Chinese state-owned firms bought at least 1 million tons of American soybeans on Friday, a day after high-level bilateral talks yielded progress on a trade deal and the Chinese agreed to buy more American soybeans.
United States soybean futures rallied on Friday on news of renewed demand from the world’s top importer.
But the market’s gains were restrained by worries that Chinese purchases would barely dent the huge soybean stockpiles in the United States and around the world. The looming harvest of a large soy crop in Brazil, the world’s top supplier, further kept a cap on prices.
“It certainly is good to see some concessions and more buying interest from China, but this is a concession in terms of a larger trade agreement,” said Terry Linn, an analyst with the brokerage Linn & Associates in Chicago. “Brazilian offers are cheaper than we are so it’s just part of the negotiation.”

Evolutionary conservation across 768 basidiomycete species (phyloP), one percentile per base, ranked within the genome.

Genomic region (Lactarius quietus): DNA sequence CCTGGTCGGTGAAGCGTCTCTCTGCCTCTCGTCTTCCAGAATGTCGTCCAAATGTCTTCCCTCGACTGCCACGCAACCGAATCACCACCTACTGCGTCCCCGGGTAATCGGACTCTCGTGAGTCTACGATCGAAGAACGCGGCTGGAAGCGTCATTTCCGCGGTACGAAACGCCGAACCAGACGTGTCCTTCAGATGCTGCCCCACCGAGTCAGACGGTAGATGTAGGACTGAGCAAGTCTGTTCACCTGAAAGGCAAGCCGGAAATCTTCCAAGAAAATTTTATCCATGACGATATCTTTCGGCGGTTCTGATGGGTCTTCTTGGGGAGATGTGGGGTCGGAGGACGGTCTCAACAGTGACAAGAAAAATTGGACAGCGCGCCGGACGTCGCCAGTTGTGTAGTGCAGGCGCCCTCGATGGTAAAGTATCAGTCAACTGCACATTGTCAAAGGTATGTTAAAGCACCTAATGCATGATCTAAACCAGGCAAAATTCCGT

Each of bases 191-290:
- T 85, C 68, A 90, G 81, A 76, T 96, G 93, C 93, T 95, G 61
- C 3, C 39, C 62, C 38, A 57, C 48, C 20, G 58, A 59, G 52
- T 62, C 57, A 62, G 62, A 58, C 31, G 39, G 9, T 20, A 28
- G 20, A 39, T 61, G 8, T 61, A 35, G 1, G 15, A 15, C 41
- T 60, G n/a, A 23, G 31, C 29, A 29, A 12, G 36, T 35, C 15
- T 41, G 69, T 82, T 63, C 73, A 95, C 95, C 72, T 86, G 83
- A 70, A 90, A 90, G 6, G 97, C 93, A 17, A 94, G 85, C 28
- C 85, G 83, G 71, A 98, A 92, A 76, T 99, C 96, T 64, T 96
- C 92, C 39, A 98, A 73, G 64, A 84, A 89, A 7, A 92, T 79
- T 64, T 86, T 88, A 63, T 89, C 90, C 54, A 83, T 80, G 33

The purchases by state-owned firms on Friday were believed to be destined for China’s state reserves and thus immune from high import tariffs on American beans. The 25 percent tariffs, imposed last summer in retaliation for the United States’ tariffs on Chinese goods, remain in place for American soy imports by commercial crushers in China.
Exports to China have plummeted during the trade dispute, as swelling supplies sent prices to near decade lows last fall. American farmers have struggled to turn a profit.
China has been buying most of its soybeans from Brazil.
Friday’s sales bring China’s total purchases of last year’s American soybean harvest to at least 6.5 million tons, a fraction of its traditional purchases of more than 30 million tons.
After high-level trade talks concluded in Washington on Thursday, Vice Premier Liu He of China announced that China would buy an additional 5 million tons.